Visit Japan — come join the sweating masses!
Imagine 120 million people on a typical hot, humid summer’s day. I’ve heard some tourists say that whenever they come to Japan they bring enough shirts to wear two per day. The second shirt they change into at midday. This is usually said by big burly men with beer bellies, but I can understand the sentiment. Carrying luggage up and down stairs in train stations makes you sweat like a racehorse. Then of course, there’s the frothing at the mouth.
While the Japanese perspire, they don’t seem to do it to the proud degree that we foreigners do. While I’ve always attributed our sweating and ensuing body odor to the fact that we are the more hirsute of the species, the Japanese say body odor has more to do with food — you smell like what you eat. So, Koreans smell like kimchee and Indians smell like curry. Obviously, this theory can’t be true or we’d all be cannibals. We all know at least one person who just cannot pass up a good kimchee or curry.
So, what do Westerners smell like? They say we smell different because we eat meat, but stop short of saying we smell like cattle. We are merely kusai — stinky. This stinkiness is no revelation to us. We’re the ones who wear deodorant whereas among the Japanese, only some do. It’s humbling to go to the supermarket and be confronted with several brands of deodorant, all in 30 ml sizes.
So what do the Japanese smell like? Not much, which is more a reflection of what they don’t eat rather than what they do. It’s a good thing because the last thing this country needs is sweaty fish riding the bullet train. Maybe that’s why Japanese people are so skinny. It’s an anti-odor strategy.
And forget about using perfume to cover up your body odors. The Japanese can tell if someone is wearing perfume from three train cars away, and are quick to wrinkle their noses. It just puts them into a funk. They will likely swear the smell has clung to their nose hairs or taken up residence in their nasal membranes where they will have to inhale the offensive perfume for the rest of the day.
So why don’t the Japanese seem to perspire as much as we do? I have a feeling it’s because they have lived in such a humid country so long that their sweat collectively emanates from their pores and blends in with the greater moisture of the nation. How else could this country be so humid?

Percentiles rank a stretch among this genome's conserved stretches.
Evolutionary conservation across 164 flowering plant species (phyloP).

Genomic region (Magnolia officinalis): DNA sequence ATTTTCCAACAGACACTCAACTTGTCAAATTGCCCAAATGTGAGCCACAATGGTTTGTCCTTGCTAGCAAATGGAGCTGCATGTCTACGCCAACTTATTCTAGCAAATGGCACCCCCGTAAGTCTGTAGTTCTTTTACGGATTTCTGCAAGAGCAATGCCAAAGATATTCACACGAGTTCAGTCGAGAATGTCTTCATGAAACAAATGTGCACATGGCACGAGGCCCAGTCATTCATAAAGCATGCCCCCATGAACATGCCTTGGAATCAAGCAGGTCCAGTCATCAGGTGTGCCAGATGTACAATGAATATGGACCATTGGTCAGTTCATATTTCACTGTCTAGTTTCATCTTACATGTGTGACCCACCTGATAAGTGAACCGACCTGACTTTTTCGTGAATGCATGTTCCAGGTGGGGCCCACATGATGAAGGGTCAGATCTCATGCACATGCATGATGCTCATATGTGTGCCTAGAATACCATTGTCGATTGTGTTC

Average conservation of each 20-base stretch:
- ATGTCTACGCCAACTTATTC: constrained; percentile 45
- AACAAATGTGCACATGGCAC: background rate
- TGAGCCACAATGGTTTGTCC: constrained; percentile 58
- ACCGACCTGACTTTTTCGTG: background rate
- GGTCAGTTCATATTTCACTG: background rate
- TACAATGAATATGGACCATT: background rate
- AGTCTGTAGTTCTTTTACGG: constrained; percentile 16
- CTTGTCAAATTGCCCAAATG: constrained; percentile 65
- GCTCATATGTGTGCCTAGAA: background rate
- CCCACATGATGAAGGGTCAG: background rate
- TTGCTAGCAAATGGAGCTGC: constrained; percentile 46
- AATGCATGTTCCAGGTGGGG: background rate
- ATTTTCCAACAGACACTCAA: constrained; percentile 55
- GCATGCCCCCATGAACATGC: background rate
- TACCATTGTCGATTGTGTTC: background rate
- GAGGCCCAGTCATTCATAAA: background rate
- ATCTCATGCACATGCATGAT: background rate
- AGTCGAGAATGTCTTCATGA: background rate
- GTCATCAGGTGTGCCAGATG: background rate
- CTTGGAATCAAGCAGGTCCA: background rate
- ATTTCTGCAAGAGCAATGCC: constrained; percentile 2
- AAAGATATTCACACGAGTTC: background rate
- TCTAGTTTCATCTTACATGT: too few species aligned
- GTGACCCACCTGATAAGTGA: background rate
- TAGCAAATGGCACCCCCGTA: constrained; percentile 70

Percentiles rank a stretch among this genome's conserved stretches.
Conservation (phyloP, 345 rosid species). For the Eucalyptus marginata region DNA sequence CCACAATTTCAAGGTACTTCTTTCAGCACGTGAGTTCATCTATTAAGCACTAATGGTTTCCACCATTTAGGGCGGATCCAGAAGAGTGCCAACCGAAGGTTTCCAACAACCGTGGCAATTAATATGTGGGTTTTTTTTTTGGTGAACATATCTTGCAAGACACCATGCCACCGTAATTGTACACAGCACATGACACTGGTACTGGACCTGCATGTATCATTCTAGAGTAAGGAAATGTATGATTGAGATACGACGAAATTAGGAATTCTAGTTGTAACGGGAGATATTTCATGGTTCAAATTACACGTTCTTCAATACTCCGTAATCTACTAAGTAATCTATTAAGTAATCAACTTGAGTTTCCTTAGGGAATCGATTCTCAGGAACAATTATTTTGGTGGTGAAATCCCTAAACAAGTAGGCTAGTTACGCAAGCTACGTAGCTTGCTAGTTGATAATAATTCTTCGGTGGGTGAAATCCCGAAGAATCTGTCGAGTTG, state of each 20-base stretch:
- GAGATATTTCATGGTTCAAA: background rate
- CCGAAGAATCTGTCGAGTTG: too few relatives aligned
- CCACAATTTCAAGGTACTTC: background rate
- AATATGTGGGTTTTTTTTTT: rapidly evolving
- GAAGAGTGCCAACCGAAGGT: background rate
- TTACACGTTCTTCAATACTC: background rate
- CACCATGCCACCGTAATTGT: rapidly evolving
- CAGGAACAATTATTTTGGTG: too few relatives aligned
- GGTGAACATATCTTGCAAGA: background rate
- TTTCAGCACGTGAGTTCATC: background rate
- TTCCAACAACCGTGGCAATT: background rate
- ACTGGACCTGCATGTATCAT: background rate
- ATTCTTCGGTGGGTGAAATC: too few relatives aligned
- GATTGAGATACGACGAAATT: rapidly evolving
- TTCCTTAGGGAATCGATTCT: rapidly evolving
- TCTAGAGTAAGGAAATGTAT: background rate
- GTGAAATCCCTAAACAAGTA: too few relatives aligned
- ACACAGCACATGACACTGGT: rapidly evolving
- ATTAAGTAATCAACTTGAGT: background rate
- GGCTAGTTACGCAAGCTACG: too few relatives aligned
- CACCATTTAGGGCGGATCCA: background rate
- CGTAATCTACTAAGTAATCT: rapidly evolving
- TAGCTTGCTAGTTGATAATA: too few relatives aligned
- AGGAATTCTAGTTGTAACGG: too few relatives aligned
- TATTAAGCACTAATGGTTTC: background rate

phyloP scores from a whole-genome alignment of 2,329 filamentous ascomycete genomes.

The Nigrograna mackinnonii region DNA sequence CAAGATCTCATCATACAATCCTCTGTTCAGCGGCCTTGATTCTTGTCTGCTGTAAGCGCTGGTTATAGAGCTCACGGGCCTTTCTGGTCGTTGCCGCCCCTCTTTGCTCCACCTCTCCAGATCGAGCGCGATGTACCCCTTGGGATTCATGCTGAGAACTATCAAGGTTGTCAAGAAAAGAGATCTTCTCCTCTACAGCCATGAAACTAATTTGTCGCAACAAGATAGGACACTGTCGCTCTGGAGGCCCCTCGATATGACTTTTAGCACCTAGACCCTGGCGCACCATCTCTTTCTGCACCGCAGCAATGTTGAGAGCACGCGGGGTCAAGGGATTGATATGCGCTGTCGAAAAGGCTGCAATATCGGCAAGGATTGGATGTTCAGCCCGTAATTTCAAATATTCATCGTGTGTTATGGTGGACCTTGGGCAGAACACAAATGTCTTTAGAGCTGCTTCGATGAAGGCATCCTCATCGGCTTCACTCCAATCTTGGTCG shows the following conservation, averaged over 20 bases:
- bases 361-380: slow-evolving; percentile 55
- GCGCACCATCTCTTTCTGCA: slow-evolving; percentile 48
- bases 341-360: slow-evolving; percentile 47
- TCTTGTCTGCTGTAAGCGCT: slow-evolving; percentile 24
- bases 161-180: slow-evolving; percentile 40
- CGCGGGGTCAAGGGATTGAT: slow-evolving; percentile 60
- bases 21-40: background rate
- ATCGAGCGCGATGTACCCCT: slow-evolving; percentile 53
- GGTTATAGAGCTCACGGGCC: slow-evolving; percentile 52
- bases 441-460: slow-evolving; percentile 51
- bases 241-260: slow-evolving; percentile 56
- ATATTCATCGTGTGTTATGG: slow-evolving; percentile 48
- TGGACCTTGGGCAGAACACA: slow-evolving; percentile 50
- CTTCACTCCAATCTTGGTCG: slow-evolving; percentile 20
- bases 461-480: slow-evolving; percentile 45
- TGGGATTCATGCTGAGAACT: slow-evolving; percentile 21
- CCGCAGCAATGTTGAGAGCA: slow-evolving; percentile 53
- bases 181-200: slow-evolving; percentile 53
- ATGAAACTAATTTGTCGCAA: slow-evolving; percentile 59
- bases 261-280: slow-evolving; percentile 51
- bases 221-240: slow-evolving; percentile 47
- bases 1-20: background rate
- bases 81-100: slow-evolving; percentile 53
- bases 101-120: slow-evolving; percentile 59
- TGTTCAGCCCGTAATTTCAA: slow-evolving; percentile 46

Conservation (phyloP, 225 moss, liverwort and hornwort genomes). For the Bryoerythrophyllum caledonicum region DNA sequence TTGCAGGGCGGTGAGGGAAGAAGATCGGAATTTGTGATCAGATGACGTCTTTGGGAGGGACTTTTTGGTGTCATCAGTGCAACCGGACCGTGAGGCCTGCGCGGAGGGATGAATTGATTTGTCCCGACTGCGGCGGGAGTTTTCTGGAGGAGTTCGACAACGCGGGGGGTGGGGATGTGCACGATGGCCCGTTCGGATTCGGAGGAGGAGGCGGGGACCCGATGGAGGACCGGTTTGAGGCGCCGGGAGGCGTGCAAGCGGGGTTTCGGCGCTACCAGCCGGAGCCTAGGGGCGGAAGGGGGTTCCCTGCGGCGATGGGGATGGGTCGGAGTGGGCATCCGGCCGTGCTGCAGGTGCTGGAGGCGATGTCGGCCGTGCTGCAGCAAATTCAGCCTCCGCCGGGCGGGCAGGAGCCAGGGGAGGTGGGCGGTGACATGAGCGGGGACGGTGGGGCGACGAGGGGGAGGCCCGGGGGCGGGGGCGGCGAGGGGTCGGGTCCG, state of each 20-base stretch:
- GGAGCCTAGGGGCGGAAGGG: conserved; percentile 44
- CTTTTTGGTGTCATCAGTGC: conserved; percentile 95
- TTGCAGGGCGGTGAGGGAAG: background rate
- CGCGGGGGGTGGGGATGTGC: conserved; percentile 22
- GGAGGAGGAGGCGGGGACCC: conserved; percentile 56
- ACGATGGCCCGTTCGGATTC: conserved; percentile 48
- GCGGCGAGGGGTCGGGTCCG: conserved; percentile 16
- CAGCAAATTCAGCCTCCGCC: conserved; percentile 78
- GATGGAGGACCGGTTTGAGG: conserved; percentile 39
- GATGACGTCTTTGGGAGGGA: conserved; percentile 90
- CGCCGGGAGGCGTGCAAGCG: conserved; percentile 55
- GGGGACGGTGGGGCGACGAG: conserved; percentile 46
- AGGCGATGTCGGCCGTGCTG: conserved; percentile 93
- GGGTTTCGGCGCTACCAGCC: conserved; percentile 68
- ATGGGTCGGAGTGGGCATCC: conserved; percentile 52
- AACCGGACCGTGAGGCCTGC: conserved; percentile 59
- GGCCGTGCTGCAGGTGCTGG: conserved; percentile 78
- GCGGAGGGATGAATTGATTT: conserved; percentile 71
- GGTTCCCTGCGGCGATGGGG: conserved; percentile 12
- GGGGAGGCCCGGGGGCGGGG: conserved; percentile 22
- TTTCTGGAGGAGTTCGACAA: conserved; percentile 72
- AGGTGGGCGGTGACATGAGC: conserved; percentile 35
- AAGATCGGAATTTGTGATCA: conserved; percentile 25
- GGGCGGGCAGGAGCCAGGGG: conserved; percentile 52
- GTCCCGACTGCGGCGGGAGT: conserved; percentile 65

Our sweat, on the other hand, gushes from the pores in droplets that dribble down from the armpits. Perspiration has passionate English words to describe it, like “profuse.” Sweat travels in “rivulets.” Some people sweat “buckets” while others “sweat like pigs.” It ain’t pretty. Basically, the body is shedding tears, because it is not happy. The body feels hot, uncomfortable and exasperated.
It’s a wonder that we all head to the seaside in the hot summer. You’d think the last thing we’d want to do is swim in salt water all over again. The Japanese carry little cloths to soak up the sweat from their brow, which seems like the only place they do perspire. These little cloths may be perfectly fine for them but I prefer something more absorbent, like a beach towel. Young Japanese women these days use little pieces of special paper that soak up the sweat while not taking your makeup with it. I find it easier, however, to revert to the tribal method — paint on the face with big thick brushed strokes across the cheeks. It’s a hell of a lot easier and you don’t have to worry that your mascara is running a marathon.
I always feel under stringent guidelines for dressing in the summertime though. Japanese women don’t walk around in clothing that is so thin it is see-through, or tank tops where their bra straps might show. Unless they’re under 25. Shorts? Well, if you must, but you won’t find the Japanese ladies doing it. Unless they’re under 25.
While I feel coolest when my skin can “breathe,” the Japanese are always covered up — long sleeves and long pants are minimum cover in summertime and even these are often layered. It makes you wonder if something else isn’t going on under all those clothes. I think I’ve discovered what it is — they’re either germinating seeds for rice planting or they’re hatching quail eggs. I suspect they even have some tsukemono tucked under the armpits. I mean, do you have a better explanation?
Curse Japan’s humidity as you may, but the truth is that humidity is one of the best things for your skin. Keep your skin bathed in moisture and you won’t have any deep wrinkles, just like the Japanese don’t. This is Japan’s great beauty secret. So walk around happy, knowing it would cost you thousands of dollars back home to live in a 24-hour steam bath while stuffing yourself with sashimi and konbu soups.
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